Sharon pulled the drawer open, spilling its contents onto the floor as she rooted through it in search of the right lipstick. “Where is it?” she moaned. After retrieving and applying the lipstick, she turned to her closet. Her favorite shirt, a blue crop top that did magical things to her eyes hung on the door next to a muted green blouse.
“Oh man,” she muttered, “I love this shirt.” Fingering the blue blouse, she considered. “They’ll probably think I’m a tramp if I wear this…” With an air of defiance, she slipped the blue top carefully over her head. To complete the ensemble, she grabbed high-heeled blue sandals before racing to the car.
At a red light, she scanned the directions to her mother’s house. She did not want a wrong turn to make her late. “Why, oh why did I agree to this?” she wondered as the light turned green.
Her mother answered the door almost before the bell stopped chiming. Sharon leaned forward to hug her, but the other woman leaned in for a kiss. Battling her discomfort, she brushed her mother’s cheek with her lips.
“Oh, no.” she mumbled. “I’ve lipsticked you.” She swiped at her mother’s cheek. Her mother’s eyes widened and Sharon was relieved to see a sparkle of humor.
“I guess I’ll just have to lipstick you, too!” Leaning forward, her mother kissed her firmly on the cheek, breaking into laughter at the effect.
Nervousness welled up into giggles as Sharon looked in the hall mirror. Mom giggled too, breaking some of the nervous tension. “Let me grab my purse, and we’ll go, Sweetie.” Sharon watched her mom, pondering the mother’s heart that called her Sweetie, though they’d reunited only a month earlier after a lifetime’s separation.
Her mom drove while trying to explain names and relationships of everyone she might meet at the reunion, and Sharon tried to keep it straight. Eventually, her mom faltered into silence, and Sharon could see stress etching lines between her eyebrows.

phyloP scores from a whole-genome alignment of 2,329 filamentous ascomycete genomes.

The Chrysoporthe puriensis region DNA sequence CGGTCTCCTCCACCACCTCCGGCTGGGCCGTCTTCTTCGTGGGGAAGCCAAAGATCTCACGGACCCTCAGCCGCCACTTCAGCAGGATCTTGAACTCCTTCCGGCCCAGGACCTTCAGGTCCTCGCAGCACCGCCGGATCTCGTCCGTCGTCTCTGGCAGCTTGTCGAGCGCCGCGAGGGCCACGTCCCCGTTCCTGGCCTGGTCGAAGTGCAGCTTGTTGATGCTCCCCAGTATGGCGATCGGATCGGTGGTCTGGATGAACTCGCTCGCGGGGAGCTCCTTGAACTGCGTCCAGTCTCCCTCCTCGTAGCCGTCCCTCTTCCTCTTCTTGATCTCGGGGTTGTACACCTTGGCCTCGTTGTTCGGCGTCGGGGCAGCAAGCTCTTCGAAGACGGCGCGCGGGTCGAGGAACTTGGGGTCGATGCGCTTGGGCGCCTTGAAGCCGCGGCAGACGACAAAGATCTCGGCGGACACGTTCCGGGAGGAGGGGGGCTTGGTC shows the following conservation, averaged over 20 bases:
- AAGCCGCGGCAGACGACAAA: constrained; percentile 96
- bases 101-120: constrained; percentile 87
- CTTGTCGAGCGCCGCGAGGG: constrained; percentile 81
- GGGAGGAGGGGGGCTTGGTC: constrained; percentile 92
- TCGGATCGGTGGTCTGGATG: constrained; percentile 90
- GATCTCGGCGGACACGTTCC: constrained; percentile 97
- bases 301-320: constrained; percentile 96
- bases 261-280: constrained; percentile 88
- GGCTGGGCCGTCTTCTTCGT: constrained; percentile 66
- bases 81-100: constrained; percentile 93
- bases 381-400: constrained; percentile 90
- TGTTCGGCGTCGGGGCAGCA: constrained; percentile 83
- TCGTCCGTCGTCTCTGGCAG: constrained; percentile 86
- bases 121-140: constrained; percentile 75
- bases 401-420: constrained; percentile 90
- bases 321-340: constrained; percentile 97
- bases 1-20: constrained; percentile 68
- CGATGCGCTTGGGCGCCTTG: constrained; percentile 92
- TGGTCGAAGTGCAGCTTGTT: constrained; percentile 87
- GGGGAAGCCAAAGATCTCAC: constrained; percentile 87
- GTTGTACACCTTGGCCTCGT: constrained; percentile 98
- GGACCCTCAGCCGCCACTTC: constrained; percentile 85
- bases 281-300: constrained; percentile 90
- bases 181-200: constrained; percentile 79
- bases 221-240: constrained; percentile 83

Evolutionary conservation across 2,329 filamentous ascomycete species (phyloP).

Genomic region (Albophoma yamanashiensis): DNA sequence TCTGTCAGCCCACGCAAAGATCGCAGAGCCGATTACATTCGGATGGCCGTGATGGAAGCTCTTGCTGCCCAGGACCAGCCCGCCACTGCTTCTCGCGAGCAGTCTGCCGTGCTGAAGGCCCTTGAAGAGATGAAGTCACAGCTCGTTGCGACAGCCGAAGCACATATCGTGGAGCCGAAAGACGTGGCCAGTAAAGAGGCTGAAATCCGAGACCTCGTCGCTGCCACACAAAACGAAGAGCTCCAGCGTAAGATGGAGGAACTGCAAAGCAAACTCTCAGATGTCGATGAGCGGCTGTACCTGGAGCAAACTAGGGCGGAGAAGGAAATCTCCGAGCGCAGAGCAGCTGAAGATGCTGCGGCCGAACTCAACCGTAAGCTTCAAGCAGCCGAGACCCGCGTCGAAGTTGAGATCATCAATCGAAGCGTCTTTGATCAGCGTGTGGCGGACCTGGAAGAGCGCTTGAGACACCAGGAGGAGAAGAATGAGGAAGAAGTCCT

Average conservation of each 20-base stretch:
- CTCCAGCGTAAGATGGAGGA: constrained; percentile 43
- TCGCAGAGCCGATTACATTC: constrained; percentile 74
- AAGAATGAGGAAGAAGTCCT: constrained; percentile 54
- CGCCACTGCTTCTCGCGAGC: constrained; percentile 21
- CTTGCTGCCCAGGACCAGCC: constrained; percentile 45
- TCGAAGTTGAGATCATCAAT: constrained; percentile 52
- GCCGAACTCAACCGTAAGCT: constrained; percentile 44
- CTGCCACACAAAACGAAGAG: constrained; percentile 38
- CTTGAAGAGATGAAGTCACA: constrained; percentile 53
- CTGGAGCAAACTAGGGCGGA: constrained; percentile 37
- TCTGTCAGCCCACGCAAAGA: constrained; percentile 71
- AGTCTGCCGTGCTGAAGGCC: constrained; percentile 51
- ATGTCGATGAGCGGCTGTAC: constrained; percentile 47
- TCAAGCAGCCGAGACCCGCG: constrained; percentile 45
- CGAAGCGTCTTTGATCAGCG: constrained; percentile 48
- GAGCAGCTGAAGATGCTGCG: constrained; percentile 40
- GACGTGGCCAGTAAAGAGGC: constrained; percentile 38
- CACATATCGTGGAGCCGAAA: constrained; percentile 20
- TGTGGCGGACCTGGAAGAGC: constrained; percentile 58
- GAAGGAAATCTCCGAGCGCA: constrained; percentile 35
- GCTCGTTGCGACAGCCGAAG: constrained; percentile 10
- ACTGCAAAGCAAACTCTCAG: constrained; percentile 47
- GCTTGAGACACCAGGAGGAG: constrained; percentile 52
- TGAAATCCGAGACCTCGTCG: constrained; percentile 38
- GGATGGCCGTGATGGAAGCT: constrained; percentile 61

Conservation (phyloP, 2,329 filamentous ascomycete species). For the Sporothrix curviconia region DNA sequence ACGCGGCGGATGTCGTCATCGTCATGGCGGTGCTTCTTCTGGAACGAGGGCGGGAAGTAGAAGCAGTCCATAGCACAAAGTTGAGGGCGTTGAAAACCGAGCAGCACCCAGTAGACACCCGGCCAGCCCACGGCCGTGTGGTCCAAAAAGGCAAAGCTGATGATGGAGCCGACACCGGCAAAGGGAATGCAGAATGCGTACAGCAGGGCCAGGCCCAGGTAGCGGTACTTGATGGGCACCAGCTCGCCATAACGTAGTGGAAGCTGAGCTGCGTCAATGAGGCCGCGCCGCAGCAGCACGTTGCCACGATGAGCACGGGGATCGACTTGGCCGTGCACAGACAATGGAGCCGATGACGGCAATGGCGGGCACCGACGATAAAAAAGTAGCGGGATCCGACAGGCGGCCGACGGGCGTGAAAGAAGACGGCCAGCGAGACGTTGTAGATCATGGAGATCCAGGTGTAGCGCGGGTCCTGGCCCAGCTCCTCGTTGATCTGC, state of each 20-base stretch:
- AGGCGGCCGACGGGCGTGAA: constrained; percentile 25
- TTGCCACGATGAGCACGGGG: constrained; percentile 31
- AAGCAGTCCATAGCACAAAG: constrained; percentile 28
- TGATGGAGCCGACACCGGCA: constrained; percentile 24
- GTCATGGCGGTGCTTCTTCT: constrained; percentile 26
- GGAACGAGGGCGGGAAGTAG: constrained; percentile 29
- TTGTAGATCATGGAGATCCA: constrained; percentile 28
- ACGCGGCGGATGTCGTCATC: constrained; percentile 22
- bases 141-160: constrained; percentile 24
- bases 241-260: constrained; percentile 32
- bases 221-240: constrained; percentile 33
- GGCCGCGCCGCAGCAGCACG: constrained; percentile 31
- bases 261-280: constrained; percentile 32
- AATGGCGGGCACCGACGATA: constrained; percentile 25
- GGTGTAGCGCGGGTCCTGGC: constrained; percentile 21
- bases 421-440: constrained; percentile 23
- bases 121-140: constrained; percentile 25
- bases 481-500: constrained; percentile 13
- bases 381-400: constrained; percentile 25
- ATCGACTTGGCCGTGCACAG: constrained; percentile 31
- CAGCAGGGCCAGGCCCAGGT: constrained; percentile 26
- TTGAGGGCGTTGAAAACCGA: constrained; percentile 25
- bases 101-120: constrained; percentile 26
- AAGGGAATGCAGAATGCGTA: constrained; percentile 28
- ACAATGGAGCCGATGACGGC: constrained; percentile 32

“Mom,” Sharon asked the question uppermost in her mind. “Do any of these people actually know you put a baby up for adoption when you were a teenager?”
Silence. The silence lasted too long for Sharon’s comfort. Finally, her mom answered, “Some of them do, honey. My older sister – your Aunt Kate – was there. She probably told her daughter, Sophie, that you contacted me last month. I also told my younger brother, Michael, about you a few weeks ago.”
As they drove into the park where the reunion was being held, sickness clawed its way up Sharon’s throat. Who were these people? Why didn‘t she bring her own car so she could escape? She was not reassured by the fact that her mother looked almost as nervous as she felt.
As they walked toward the pavilion, a white haired woman approached with her arms outstretched. “Marcy, I’m so glad you could make it!” After exchanging a hug, the other woman looked curiously at Sharon. “Who’s your friend?”
“Sharon, this is Aunt Lucy.” Marcy reached for Sharon’s hand and held it tightly as she continued, “This is Sharon, but she’s not just a friend. She’s my daughter.”
Aunt Lucy looked stunned for just a moment, before turning to Sharon with a bright smile. “I’m happy you’re here, dear. It’s very nice to meet you.” Turning to Sharon’s mom, Lucy said, “Let me take this salad over to the food table for you. It looks delicious.” Lucy took the pasta salad and walked toward a table buzzing with busy women. Within moments, all work had ceased, and she was surrounded.
Sharon felt her face turn red with anger and embarrassment. Her mom swallowed convulsively before laughing. “Well, at least no one else will ask who my ‘friend’ is!”
Sharon wanted to suggest that they just leave, but her mom was looking behind her. Sharon turned and saw two other women approaching. This time her mom’s greeting seemed genuinely warm. “Kate, Sophie. I’m glad you’re both here.”
The older woman looked like an older version of her mom. She spoke to Sharon, a smile shining through the tears in her eyes, “You must be Sharon. You were such a beautiful baby and now you’re a beautiful young woman. I never expected to see you again. I’m your Aunt Kate, and this is your cousin, Sophie.”
The four women embraced, tears and words flowing like wine.
The opinions expressed by authors may not necessarily reflect the opinion of FaithWriters.com.
If you died today, are you absolutely certain that you would go to heaven? You can be right now. CLICK HERE
JOIN US at FaithWriters for Free. Grow as a Writer and Spread the Gospel.